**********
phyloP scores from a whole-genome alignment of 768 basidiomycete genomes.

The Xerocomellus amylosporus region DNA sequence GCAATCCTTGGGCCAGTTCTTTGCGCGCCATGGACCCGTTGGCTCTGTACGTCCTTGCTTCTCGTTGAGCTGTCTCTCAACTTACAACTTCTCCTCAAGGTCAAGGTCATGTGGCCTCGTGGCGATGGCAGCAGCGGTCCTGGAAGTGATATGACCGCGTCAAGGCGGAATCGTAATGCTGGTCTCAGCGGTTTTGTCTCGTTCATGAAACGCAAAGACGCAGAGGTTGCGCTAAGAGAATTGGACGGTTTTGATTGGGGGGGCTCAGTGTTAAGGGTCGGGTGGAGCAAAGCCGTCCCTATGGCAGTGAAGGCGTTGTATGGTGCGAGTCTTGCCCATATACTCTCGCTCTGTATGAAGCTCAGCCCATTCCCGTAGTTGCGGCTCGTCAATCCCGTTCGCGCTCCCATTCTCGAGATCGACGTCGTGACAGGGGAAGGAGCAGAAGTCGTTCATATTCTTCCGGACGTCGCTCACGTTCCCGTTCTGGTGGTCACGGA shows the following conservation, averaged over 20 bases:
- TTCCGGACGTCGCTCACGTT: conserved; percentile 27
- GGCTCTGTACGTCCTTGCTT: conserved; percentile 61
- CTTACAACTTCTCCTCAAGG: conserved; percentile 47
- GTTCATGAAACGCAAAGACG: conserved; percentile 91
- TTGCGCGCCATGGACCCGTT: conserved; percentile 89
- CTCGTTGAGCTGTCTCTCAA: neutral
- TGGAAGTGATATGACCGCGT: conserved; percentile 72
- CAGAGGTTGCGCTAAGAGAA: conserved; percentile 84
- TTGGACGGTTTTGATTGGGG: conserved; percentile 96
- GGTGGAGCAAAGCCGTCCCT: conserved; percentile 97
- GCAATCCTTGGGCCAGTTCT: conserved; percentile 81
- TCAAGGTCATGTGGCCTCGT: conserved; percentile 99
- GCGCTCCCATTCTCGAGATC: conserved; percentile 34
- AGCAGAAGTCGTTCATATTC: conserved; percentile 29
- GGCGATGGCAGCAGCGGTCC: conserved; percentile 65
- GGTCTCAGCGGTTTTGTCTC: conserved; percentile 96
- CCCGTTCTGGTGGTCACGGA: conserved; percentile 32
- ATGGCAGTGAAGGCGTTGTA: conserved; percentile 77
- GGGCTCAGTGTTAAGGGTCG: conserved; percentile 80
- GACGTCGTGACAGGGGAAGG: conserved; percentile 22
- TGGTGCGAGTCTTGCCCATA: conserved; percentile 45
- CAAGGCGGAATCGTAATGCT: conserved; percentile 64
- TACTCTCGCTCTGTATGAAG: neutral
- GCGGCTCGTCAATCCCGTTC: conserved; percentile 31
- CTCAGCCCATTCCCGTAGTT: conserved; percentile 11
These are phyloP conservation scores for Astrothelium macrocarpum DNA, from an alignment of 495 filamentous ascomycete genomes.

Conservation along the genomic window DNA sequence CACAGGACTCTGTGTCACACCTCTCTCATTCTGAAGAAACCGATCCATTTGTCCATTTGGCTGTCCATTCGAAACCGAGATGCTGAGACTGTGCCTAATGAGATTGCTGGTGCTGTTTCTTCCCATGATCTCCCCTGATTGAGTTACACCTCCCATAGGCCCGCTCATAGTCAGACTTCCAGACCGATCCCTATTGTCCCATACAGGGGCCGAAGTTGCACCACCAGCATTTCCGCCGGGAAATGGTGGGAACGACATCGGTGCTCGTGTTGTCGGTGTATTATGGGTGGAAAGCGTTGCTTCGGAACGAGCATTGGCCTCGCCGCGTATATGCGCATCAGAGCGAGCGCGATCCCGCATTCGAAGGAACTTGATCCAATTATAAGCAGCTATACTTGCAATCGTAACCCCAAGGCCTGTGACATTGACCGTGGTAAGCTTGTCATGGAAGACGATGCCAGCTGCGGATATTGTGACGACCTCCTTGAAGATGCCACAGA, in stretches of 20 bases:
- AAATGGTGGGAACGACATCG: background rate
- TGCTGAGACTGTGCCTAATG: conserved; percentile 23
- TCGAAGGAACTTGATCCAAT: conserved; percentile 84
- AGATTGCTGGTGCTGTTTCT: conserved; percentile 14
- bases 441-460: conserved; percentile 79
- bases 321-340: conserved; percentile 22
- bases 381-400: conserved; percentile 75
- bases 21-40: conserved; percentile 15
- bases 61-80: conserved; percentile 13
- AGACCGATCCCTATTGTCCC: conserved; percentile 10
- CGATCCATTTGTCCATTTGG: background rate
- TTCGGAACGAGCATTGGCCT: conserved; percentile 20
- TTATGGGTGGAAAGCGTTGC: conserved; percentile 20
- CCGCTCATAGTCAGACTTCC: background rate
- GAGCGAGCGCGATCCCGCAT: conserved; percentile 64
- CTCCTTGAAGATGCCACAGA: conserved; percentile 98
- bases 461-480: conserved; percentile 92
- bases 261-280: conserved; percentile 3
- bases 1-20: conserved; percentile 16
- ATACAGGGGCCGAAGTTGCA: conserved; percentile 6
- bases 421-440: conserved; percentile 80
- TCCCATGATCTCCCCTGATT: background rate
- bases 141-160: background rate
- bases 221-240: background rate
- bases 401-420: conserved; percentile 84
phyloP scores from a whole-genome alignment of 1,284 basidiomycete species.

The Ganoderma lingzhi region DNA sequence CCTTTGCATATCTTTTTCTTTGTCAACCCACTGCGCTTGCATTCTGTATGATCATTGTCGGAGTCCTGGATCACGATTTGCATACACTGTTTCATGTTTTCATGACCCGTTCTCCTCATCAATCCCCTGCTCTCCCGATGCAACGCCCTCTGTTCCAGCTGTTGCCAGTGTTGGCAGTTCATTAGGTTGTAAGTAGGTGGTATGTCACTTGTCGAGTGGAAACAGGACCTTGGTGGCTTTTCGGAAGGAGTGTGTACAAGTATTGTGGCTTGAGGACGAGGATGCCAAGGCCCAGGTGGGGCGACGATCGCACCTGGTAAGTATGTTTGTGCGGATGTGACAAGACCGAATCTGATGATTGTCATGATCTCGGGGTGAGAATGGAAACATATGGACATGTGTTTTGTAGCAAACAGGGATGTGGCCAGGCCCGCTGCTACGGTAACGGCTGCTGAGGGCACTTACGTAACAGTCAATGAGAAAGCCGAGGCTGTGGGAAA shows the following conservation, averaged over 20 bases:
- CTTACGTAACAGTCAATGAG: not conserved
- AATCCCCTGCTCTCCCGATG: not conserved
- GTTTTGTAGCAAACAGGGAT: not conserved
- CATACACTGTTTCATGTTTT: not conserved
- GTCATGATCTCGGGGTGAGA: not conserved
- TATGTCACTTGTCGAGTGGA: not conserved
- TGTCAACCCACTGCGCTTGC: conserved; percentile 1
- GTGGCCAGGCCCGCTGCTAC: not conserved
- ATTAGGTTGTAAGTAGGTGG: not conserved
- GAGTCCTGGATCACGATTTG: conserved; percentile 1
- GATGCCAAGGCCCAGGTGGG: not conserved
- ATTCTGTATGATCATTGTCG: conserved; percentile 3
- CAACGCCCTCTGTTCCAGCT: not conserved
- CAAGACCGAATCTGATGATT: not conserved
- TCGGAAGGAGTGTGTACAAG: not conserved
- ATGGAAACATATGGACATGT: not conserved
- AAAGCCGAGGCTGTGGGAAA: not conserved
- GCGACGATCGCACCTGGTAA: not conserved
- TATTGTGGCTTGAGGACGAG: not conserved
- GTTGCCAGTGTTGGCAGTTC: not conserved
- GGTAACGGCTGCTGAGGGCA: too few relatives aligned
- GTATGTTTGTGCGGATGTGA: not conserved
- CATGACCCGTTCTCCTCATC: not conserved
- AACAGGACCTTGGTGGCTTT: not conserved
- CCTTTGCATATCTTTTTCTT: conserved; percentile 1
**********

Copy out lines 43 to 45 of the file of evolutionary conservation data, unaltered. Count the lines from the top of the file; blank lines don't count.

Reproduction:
- CCGCTCATAGTCAGACTTCC: background rate
- GAGCGAGCGCGATCCCGCAT: conserved; percentile 64
- CTCCTTGAAGATGCCACAGA: conserved; percentile 98